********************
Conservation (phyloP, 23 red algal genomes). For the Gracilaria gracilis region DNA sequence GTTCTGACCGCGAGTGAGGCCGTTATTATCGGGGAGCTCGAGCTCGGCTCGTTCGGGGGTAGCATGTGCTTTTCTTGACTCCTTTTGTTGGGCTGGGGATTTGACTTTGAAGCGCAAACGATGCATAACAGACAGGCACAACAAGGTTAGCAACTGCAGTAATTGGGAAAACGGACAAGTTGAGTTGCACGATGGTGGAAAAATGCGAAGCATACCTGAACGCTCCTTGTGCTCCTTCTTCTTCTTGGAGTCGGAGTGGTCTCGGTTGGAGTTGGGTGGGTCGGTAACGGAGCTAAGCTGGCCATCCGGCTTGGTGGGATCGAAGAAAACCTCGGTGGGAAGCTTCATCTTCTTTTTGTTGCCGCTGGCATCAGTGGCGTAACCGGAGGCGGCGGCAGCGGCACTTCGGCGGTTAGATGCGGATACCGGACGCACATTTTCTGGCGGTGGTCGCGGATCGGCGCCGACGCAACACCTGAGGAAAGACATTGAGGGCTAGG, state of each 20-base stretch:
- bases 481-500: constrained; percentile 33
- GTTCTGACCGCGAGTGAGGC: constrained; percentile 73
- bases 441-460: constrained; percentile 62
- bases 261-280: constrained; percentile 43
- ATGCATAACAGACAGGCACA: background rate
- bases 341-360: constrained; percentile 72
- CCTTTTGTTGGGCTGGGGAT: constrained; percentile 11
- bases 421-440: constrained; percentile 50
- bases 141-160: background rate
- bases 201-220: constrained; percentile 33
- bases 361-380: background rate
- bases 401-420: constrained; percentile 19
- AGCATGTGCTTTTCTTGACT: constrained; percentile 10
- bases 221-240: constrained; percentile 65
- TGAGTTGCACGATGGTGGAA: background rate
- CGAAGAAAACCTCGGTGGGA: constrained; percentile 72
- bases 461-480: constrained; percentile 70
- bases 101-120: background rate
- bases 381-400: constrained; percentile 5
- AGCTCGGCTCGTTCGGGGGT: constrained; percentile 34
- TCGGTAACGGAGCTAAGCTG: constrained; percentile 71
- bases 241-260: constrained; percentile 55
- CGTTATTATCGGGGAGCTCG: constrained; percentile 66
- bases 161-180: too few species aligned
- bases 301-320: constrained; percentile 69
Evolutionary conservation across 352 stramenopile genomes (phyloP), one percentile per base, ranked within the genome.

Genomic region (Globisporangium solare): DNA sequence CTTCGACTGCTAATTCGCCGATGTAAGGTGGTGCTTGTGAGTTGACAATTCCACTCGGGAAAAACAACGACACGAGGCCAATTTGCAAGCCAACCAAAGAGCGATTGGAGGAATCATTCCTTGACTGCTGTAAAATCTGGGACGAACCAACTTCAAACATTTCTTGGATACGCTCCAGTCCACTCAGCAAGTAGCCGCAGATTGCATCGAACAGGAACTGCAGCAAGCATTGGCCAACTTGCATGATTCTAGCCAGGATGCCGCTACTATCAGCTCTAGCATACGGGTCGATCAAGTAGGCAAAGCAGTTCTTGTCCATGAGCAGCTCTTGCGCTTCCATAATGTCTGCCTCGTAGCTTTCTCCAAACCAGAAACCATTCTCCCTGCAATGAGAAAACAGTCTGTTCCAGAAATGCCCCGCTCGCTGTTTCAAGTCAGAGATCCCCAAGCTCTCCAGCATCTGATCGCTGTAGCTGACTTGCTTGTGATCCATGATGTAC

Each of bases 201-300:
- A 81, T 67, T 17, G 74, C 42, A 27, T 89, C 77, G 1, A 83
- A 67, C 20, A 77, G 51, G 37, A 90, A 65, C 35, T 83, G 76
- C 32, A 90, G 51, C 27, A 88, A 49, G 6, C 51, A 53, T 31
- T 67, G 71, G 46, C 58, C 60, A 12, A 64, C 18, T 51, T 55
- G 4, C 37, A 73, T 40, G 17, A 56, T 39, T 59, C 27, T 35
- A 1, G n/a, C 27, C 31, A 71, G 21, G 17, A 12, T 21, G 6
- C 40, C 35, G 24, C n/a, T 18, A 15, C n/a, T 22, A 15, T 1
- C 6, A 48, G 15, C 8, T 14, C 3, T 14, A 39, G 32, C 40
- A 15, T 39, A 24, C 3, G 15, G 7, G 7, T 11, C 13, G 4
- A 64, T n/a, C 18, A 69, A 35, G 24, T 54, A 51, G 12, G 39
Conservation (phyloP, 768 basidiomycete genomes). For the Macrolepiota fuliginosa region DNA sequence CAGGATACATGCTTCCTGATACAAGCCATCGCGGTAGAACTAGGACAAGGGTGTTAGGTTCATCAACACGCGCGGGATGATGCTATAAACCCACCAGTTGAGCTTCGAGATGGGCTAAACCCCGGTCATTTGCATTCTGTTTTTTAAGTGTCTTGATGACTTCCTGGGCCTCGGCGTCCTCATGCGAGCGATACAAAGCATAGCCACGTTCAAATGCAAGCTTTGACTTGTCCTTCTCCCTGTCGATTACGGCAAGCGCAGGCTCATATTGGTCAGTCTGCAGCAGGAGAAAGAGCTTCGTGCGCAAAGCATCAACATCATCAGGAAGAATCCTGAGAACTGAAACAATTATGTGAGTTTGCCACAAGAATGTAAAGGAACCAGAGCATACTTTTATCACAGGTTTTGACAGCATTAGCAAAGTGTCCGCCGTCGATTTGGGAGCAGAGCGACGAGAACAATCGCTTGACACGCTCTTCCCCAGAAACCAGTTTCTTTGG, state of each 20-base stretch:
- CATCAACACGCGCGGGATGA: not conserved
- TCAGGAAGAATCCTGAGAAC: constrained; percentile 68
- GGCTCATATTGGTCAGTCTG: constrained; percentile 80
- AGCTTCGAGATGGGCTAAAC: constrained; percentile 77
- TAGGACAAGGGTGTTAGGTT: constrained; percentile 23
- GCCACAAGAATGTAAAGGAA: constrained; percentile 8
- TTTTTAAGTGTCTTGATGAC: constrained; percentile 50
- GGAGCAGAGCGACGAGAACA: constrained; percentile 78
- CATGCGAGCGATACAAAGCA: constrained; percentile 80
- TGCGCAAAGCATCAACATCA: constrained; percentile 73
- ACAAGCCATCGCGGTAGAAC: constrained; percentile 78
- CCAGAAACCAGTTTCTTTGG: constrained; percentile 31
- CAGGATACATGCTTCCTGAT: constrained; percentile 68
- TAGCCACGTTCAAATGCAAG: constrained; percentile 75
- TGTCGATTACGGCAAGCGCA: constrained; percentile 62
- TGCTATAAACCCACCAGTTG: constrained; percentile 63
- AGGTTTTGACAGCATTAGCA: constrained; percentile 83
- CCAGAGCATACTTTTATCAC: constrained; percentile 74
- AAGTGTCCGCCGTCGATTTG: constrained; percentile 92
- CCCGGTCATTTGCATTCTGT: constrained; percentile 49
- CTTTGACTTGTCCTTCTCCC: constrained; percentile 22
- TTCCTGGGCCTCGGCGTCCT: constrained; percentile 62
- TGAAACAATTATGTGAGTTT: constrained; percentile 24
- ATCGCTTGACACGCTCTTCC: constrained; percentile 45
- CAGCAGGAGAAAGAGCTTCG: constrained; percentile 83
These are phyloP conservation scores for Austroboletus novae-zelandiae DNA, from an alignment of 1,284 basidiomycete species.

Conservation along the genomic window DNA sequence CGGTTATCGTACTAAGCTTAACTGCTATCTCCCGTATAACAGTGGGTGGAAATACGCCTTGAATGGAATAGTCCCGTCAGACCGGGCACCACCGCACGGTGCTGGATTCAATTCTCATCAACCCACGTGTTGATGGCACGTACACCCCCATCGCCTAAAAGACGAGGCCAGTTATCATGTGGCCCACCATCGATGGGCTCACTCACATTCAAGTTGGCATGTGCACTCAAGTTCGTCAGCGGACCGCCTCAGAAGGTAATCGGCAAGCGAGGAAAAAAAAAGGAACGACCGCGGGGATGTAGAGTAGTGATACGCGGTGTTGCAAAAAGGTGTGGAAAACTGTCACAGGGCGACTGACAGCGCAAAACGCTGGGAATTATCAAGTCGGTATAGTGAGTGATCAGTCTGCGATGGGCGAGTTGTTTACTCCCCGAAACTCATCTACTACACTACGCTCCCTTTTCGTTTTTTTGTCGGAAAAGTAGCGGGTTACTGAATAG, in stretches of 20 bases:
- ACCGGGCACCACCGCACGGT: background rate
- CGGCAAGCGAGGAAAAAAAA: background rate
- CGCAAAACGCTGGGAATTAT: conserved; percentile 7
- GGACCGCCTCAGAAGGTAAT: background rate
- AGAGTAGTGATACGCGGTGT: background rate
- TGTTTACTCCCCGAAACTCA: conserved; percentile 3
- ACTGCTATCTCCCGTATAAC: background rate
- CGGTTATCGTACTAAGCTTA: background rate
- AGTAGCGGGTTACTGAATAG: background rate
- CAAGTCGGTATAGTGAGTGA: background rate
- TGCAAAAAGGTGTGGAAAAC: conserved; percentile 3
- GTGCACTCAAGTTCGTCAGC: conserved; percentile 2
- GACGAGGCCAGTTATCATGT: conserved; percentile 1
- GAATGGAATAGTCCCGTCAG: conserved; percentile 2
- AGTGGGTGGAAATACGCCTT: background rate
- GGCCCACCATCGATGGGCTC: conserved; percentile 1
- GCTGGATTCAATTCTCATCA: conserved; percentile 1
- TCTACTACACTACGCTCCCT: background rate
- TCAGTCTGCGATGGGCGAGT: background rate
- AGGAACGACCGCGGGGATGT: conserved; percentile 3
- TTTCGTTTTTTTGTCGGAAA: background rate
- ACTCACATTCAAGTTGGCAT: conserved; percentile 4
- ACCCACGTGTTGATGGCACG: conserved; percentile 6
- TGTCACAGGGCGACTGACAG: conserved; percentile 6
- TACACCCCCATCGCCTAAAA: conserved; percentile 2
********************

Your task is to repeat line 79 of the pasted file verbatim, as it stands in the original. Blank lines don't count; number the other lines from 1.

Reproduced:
- GTGCACTCAAGTTCGTCAGC: conserved; percentile 2